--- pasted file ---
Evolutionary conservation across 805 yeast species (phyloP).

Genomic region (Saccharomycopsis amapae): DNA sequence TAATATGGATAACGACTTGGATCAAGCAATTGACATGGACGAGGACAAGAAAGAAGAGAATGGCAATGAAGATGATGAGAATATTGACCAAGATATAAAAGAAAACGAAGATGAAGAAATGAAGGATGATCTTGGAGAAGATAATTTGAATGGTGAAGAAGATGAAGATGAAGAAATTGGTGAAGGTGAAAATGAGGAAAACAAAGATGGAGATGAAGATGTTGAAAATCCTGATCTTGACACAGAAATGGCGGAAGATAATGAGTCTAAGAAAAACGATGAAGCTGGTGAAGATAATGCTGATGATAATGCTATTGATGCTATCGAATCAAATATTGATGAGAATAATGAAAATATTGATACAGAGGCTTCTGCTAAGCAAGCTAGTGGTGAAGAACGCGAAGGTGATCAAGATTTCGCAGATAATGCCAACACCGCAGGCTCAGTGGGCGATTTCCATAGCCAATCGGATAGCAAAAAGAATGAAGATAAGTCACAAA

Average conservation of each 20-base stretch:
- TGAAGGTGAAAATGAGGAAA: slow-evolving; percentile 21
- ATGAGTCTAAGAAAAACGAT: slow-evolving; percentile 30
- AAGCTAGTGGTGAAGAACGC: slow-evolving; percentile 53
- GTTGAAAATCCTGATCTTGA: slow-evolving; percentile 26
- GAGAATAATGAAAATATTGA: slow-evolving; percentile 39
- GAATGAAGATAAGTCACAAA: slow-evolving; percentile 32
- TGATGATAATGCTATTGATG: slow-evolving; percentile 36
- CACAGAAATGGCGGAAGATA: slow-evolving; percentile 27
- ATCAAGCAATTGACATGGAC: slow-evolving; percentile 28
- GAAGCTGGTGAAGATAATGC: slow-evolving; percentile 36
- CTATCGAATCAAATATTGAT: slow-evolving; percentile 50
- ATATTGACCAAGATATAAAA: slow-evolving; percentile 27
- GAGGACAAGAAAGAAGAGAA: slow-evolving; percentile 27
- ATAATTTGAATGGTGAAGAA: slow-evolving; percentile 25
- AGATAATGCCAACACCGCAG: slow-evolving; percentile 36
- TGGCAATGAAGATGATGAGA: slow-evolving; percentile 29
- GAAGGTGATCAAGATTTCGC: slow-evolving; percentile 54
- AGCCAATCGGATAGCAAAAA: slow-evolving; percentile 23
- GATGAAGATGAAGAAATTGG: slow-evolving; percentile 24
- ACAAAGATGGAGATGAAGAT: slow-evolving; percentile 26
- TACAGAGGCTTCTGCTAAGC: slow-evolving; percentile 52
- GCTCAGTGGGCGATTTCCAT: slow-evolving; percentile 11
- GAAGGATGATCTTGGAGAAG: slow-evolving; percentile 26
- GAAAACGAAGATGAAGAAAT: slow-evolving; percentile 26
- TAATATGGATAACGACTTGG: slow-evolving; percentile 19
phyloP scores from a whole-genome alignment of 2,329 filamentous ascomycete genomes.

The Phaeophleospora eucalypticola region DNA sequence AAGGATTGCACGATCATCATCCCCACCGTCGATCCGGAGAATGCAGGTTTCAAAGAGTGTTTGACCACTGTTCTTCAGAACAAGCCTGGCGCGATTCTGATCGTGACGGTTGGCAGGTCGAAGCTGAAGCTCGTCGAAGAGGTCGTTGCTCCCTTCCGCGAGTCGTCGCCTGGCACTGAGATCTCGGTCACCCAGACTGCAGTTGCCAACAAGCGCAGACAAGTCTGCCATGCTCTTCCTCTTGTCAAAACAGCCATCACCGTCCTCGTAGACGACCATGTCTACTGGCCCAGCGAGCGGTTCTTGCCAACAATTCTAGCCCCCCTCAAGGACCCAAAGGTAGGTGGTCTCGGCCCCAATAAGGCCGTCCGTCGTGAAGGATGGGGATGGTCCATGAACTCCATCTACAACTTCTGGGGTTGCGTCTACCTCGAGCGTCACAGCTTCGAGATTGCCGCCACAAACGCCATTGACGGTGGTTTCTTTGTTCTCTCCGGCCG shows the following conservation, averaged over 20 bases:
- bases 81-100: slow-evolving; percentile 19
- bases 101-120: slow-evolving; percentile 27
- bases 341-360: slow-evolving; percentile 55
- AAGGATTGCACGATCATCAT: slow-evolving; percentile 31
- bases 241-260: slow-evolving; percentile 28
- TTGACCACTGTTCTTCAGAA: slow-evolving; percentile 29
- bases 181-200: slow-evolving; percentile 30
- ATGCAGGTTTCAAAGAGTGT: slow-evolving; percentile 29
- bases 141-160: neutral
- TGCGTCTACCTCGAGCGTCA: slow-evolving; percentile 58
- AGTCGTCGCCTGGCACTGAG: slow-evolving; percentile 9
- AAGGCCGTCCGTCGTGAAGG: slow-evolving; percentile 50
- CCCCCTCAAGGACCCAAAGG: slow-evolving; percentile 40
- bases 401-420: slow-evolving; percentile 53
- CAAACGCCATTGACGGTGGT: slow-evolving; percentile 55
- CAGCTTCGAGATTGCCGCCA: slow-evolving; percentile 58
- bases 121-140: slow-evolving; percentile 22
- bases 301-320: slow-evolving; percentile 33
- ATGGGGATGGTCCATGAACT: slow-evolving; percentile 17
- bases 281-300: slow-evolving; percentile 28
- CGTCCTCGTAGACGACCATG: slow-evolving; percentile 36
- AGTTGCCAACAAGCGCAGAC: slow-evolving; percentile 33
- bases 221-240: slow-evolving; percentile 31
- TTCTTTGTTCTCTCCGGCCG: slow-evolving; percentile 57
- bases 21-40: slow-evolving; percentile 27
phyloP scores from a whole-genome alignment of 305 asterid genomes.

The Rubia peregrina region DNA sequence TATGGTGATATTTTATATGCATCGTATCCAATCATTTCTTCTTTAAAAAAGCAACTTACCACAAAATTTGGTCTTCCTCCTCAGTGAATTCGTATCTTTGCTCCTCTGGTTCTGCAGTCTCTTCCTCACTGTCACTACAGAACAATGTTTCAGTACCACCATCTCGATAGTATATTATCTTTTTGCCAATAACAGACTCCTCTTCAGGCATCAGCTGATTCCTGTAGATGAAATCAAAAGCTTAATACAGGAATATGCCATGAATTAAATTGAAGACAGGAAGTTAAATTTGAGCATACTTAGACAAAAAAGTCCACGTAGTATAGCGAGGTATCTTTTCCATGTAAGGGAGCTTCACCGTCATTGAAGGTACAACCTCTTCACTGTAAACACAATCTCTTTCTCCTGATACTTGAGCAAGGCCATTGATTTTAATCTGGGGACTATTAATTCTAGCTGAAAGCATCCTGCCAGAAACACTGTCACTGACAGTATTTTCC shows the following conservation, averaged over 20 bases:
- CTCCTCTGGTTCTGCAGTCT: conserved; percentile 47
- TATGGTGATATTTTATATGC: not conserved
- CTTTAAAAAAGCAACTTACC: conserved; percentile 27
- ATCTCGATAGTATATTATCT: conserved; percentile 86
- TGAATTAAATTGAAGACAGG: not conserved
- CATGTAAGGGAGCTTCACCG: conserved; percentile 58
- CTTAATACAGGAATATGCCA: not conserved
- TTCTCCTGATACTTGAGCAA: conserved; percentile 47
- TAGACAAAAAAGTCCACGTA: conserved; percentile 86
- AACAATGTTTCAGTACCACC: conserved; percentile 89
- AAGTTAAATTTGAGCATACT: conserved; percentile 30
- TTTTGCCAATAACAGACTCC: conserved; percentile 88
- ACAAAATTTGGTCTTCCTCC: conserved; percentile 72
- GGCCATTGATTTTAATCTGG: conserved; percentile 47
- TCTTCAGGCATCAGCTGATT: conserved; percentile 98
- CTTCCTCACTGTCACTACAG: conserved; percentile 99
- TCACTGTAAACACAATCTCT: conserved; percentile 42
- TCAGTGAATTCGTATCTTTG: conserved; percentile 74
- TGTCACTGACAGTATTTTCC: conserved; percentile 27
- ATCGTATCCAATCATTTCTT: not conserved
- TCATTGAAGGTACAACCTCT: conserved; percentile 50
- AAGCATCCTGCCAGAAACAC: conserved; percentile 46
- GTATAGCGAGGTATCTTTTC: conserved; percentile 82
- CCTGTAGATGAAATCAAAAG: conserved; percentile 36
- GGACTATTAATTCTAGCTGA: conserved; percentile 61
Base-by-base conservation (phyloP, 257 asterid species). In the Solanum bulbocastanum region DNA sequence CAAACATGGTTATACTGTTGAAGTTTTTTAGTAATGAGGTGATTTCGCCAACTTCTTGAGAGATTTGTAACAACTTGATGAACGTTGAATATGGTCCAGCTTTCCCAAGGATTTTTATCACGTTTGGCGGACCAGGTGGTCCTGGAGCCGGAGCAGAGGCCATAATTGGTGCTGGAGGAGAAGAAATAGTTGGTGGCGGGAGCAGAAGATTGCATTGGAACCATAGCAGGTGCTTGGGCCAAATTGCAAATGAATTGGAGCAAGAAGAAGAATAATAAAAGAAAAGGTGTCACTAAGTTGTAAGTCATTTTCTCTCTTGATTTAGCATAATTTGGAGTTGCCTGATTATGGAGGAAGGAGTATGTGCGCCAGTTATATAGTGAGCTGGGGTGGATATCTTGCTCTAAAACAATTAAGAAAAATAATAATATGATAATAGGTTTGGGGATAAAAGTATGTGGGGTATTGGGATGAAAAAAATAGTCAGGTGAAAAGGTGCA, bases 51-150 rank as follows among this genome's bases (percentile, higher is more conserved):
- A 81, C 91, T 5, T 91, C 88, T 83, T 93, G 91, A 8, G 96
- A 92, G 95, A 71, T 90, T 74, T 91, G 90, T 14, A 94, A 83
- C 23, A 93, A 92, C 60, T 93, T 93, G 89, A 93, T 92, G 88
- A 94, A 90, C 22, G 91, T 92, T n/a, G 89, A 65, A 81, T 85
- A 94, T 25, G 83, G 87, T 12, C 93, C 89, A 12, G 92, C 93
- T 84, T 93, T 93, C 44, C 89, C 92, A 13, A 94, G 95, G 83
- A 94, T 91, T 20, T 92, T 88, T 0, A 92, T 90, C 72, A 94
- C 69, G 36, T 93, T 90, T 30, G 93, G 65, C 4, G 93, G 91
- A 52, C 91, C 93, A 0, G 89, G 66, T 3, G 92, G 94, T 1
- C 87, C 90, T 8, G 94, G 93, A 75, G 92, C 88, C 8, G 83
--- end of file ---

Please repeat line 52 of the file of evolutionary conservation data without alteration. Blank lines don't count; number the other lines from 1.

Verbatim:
- AGTTGCCAACAAGCGCAGAC: slow-evolving; percentile 33